Infant Robotic Pyeloplasty: Hidden Incisions (HIDES) versus Conventional Port placement

Background

Hidden Incision Endoscopic Surgery (HIDES) consists of port placement (PP) inside the umbilicus and at the bikini line, thus hiding incisions.

 

Although the cosmetic advantages are clear, the technique appears to be underutilized.  It is my belief HIDES PP facilitates pyeloplasty in Infants by creating more working space compared to conventional PP.

Objective

To compare outcomes of HIDES robotic pyeloplasty in infants with a contemporary multi-institutional experience using conventional port placement.

Methods

We retrospectively reviewed cases of consecutive patients 12 months or younger who underwent robotic pyeloplasty with HIDES technique between 2013 and 2017 from 2 academic medical centers.  Outcomes were compared to the ones published by Avery et al (J of Pediatric Urology 2015). All outcomes were calculated as described on Avery et al manuscript and using the same units and descriptors. Simultaneous bilateral pyeloplasty was excluded.

Results

 HIDESAvery et al
Total patients1560
Surgical age mean (SD)6.7 (±3.5)7.2 (±1.7)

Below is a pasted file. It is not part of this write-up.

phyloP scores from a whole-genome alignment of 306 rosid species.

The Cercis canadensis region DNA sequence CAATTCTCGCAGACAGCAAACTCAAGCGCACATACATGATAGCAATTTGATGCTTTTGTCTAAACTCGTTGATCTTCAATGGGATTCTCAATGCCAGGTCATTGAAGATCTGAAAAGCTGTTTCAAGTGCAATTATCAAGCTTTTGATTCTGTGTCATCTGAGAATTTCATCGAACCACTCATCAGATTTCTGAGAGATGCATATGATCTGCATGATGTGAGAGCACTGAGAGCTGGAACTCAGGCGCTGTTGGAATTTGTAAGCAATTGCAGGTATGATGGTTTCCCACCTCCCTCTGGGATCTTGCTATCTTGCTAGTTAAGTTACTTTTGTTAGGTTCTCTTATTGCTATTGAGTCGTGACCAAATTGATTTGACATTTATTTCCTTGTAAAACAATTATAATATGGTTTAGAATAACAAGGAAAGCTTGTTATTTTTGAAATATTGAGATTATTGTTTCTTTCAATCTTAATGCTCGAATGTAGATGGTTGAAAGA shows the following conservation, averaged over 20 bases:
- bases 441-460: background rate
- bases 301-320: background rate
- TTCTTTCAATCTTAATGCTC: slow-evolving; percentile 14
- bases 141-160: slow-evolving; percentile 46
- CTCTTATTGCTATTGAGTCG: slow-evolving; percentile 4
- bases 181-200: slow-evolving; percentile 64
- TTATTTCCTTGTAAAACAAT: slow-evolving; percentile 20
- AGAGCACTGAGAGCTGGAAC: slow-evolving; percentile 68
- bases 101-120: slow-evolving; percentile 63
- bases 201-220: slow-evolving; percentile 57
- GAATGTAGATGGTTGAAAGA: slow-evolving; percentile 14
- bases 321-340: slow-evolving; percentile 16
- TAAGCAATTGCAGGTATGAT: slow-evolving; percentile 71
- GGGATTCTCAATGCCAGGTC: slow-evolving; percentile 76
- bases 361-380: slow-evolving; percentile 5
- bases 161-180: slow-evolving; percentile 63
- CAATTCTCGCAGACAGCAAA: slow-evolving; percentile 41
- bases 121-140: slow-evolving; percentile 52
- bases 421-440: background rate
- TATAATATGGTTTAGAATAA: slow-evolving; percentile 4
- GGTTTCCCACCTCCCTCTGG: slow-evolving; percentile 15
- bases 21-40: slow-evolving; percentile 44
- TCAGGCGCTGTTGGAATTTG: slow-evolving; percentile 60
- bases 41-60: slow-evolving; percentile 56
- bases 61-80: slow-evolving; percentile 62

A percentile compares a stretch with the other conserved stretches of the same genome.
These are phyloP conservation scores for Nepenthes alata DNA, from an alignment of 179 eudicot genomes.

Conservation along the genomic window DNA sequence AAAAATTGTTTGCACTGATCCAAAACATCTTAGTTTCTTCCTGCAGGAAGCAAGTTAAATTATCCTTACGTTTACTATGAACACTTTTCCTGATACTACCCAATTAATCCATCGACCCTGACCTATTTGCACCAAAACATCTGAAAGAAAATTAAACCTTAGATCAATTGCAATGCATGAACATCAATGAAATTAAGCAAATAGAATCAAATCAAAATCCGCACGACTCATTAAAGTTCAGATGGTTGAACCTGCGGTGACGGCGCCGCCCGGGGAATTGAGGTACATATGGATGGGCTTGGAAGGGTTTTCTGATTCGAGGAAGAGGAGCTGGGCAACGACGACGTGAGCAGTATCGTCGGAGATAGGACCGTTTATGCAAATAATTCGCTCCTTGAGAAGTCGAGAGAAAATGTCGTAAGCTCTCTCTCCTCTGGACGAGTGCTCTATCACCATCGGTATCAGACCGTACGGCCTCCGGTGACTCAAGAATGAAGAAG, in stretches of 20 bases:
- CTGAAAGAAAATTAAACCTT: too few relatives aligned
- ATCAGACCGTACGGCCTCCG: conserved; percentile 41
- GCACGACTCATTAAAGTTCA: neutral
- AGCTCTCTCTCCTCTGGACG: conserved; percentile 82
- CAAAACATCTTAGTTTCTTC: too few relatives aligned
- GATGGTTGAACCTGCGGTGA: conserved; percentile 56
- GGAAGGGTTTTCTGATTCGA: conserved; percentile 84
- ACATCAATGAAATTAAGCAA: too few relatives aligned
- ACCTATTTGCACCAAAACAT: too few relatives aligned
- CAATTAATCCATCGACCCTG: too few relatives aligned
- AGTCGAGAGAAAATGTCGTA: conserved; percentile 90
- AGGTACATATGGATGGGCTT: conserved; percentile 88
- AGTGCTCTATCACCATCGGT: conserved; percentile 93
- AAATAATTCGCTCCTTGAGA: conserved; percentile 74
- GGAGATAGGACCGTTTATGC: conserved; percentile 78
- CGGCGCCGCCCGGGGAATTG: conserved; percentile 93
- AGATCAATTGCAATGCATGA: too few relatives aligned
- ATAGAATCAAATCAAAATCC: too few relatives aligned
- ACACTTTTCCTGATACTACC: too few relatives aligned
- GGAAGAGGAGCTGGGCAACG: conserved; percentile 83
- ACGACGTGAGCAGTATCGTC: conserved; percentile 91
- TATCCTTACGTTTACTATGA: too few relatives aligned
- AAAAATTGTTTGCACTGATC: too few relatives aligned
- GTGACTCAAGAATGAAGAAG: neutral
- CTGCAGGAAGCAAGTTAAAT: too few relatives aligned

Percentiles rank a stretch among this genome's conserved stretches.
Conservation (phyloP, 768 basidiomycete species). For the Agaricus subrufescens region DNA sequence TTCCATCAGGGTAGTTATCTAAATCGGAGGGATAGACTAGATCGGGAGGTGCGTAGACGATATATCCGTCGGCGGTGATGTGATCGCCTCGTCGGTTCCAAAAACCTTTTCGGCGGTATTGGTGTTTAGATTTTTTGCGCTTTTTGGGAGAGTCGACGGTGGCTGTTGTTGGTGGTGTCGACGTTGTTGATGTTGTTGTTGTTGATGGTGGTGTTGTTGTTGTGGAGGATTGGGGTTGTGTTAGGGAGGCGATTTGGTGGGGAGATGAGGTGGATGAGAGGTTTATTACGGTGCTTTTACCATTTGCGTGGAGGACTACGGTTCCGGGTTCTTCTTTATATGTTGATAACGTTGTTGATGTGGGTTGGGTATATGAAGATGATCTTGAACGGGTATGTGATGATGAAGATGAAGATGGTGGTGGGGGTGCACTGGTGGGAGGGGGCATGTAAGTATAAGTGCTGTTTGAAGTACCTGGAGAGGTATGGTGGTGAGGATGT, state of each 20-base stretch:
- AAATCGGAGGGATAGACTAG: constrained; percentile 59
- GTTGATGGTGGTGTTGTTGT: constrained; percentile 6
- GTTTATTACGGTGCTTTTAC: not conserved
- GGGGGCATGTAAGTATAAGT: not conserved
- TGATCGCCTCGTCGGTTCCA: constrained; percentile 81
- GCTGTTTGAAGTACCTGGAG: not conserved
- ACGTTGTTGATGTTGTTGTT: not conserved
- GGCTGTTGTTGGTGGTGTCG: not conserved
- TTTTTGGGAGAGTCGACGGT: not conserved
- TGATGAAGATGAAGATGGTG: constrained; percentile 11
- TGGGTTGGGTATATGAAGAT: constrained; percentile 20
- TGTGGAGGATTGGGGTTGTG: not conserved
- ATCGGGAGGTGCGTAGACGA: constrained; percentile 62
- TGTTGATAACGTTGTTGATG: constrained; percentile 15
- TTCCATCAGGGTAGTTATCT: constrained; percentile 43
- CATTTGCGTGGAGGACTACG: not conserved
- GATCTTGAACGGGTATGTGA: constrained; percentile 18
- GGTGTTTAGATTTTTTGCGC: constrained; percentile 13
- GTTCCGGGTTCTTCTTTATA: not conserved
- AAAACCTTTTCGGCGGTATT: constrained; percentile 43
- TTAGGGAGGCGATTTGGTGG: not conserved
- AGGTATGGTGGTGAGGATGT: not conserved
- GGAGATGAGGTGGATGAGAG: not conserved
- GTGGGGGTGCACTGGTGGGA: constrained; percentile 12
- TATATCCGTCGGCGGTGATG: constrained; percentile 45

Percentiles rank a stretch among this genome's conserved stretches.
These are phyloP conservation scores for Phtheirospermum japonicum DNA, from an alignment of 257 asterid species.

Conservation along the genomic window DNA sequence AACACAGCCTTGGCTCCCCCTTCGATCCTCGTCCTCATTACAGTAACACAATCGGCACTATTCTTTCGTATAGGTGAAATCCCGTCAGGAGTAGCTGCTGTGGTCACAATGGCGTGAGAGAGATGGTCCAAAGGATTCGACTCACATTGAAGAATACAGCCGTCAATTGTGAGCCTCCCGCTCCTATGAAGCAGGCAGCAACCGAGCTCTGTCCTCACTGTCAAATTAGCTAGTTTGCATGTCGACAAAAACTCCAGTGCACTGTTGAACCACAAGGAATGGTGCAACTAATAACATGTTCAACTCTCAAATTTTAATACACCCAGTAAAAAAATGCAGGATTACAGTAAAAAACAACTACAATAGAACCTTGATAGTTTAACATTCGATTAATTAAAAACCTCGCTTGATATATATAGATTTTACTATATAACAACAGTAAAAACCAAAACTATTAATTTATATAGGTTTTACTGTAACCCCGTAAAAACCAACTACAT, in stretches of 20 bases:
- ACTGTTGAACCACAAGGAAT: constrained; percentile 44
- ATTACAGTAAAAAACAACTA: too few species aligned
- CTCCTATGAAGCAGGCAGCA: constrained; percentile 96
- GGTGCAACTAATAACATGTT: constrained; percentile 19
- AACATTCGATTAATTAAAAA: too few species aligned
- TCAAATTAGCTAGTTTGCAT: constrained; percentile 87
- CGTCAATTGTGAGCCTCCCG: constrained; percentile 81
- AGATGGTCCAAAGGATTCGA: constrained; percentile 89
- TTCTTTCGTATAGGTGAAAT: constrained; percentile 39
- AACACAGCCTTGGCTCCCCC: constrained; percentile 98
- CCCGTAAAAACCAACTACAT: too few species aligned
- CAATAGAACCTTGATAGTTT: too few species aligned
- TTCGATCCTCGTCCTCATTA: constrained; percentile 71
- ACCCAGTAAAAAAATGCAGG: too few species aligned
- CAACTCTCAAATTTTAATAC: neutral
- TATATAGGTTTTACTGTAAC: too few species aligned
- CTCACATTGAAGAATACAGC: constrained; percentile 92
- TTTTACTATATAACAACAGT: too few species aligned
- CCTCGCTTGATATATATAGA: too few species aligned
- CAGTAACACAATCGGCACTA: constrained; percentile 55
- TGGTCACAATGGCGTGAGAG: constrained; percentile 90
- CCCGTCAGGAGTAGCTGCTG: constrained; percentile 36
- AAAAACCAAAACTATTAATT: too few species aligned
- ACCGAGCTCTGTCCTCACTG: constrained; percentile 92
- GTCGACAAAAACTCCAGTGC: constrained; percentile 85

Median weight  kg (IQR)7.5 (6.2-9.3)8.1  (7.1-9.2)
Operative time min (SD)143 (±29)232 (±43)
Length of stay days (IQR)1 (1-1)1 (1-2)
HydronephrosisResolved: 6.5%(1/15)

Improved: 73%(11/15)

Stable: 13%(2/15)

Worse: 6.5% (1/15)

Resolved: 1.7%

Improved: 89.8%

Stable: 6.8%

Worse: 1.7%

Complications20%11%
Port site hernia02
Urine leak01
UTI31
Retained stent01
Calculus01
Prolonged ileus01

The table above summarizes the outcomes and compares them to the outcomes of Avery et al. One patient had worse postoperative hydronephrosis and continued to be obstructed on the nuclear medicine renal scan. He underwent successful reoperative HIDES pyeloplasty while still under 12 months of age with improved hydronephrosis postoperatively. Both techniques had one failed pyeloplasty but the difference was not significant (p=0.3).

On average, HIDES pyeloplasty took 89 minutes less than pyeloplasty done using conventional PP (p=0.0001). We had 3 postoperative febrile UTI’s, 2 of them in infants that were left with a dangler coming out the urethra attached to the stent (which we no longer do).

Conclusions

HIDES PP for robotic pyeloplasty does not appear to be inferior to conventional port placement with regards to hospital stay and resolution of hydronephrosis. Although our cohort had an increased incidence of postoperative UTI, this is likely not associated with the PP.  Operative times appear to be shorter with HIDES PP which could be due to the greater operating space provided by the technique, although further studies will be needed to validate this statement.

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